As for the outlook for energy markets, the U.S. Energy Information Administration reports “U.S. commercial crude oil and other liquids inventories declined by 0.4 million barrels per day(b/d) in October. EIA estimates that global inventories increased by 0.8 million b/d in October as inventory builds in other regions—some of which was likely the result of Saudi Arabia refilling stocks that it   withdrew following the September production outage—offset the draws in the United States. EIA forecasts that fourth-quarter 2019 inventories will increase by more than 0.2 million b/d, followed by further inventory builds in the first half of 2020 that will put moderate downward pressure on crude oil prices. EIA’s price forecast for 2020 is mostly unchanged from the October STEO; Brent and WTI are forecast to average $60/b and $55/b, respectively.”

Here are the most recent metals and minerals, precious metals, and energy price forecasts from the World Bank (updated October 29, 2019): 


Scrap Trends and Outlook
Scrap prices across the commodities spectrum came under pressure over the course of 2019 amid signs of slower domestic manufacturing output, lackluster primary commodity price trends, reduced Chinese scrap imports, and uncertainty in the business community regarding the U.S.-China trade war, tight labor market conditions, and other risk factors.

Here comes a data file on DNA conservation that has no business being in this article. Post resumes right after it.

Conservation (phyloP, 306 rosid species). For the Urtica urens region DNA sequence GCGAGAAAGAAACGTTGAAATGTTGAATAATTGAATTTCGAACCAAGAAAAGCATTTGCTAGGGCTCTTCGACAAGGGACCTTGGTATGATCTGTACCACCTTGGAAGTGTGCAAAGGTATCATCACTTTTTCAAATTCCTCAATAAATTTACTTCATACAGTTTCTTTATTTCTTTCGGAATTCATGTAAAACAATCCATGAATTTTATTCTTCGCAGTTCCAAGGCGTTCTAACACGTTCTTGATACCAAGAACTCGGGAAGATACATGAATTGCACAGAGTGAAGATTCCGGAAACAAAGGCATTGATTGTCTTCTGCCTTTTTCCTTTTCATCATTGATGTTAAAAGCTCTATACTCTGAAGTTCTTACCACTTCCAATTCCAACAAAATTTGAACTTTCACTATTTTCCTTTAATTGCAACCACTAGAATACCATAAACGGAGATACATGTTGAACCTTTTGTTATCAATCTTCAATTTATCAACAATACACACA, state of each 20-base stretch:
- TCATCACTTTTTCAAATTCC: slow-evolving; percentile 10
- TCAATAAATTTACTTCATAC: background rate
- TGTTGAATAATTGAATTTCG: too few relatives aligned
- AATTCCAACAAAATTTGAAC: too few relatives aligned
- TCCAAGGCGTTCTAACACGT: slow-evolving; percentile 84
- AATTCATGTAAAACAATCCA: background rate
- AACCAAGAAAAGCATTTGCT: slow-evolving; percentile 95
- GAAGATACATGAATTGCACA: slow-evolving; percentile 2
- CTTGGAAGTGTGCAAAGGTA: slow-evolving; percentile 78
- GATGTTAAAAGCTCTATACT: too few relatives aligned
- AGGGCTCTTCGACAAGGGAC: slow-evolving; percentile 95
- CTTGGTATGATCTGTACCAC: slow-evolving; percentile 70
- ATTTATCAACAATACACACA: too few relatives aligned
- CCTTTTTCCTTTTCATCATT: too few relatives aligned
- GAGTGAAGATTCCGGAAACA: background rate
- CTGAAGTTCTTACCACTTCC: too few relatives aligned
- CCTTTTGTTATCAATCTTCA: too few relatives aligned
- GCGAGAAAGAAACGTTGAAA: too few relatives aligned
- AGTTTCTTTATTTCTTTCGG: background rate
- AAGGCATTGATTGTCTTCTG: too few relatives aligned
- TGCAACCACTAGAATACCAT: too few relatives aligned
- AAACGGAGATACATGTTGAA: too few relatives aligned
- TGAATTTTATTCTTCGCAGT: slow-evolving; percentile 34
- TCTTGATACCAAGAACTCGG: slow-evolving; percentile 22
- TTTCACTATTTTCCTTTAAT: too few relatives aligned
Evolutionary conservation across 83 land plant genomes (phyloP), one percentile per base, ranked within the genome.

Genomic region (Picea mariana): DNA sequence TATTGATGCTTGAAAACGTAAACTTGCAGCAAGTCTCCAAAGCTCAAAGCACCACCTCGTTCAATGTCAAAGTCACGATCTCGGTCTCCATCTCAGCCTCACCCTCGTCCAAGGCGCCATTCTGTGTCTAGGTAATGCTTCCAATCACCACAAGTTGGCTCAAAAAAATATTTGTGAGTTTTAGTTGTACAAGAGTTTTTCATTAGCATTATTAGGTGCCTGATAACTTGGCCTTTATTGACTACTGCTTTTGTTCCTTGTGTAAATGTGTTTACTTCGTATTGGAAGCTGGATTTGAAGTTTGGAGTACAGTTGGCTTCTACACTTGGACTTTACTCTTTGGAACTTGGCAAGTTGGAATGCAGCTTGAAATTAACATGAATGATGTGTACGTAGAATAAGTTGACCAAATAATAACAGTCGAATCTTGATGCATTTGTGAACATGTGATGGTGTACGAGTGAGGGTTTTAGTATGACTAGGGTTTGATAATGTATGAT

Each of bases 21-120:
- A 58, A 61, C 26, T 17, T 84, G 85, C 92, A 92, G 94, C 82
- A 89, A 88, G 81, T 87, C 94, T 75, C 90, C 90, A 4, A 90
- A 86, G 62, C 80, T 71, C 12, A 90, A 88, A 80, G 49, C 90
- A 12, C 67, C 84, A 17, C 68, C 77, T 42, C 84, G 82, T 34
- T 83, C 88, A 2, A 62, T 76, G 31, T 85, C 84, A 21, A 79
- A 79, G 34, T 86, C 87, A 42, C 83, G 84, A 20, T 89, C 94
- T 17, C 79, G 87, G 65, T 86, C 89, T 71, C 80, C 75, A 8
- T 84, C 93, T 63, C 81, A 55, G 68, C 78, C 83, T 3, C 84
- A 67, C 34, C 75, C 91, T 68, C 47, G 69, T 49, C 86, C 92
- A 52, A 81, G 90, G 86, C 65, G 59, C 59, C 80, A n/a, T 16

On the export front, the latest trade figures from the Census Bureau show total U.S. scrap exports (including ferrous scrap, nonferrous scrap, plastic scrap, recovered paper and fiber, and other recycled commodities) during Jan-Sep 2019 totaled 29.2 million metric tons, down 2.5% as compared to the corresponding period in 2018. By dollar value, year-to-date U.S. scrap exports are down 5% to $14.5 billion through September, a loss of nearly $785 million as compared to the first nine months of 2018. By major commodity group and dollar value, year-to-date: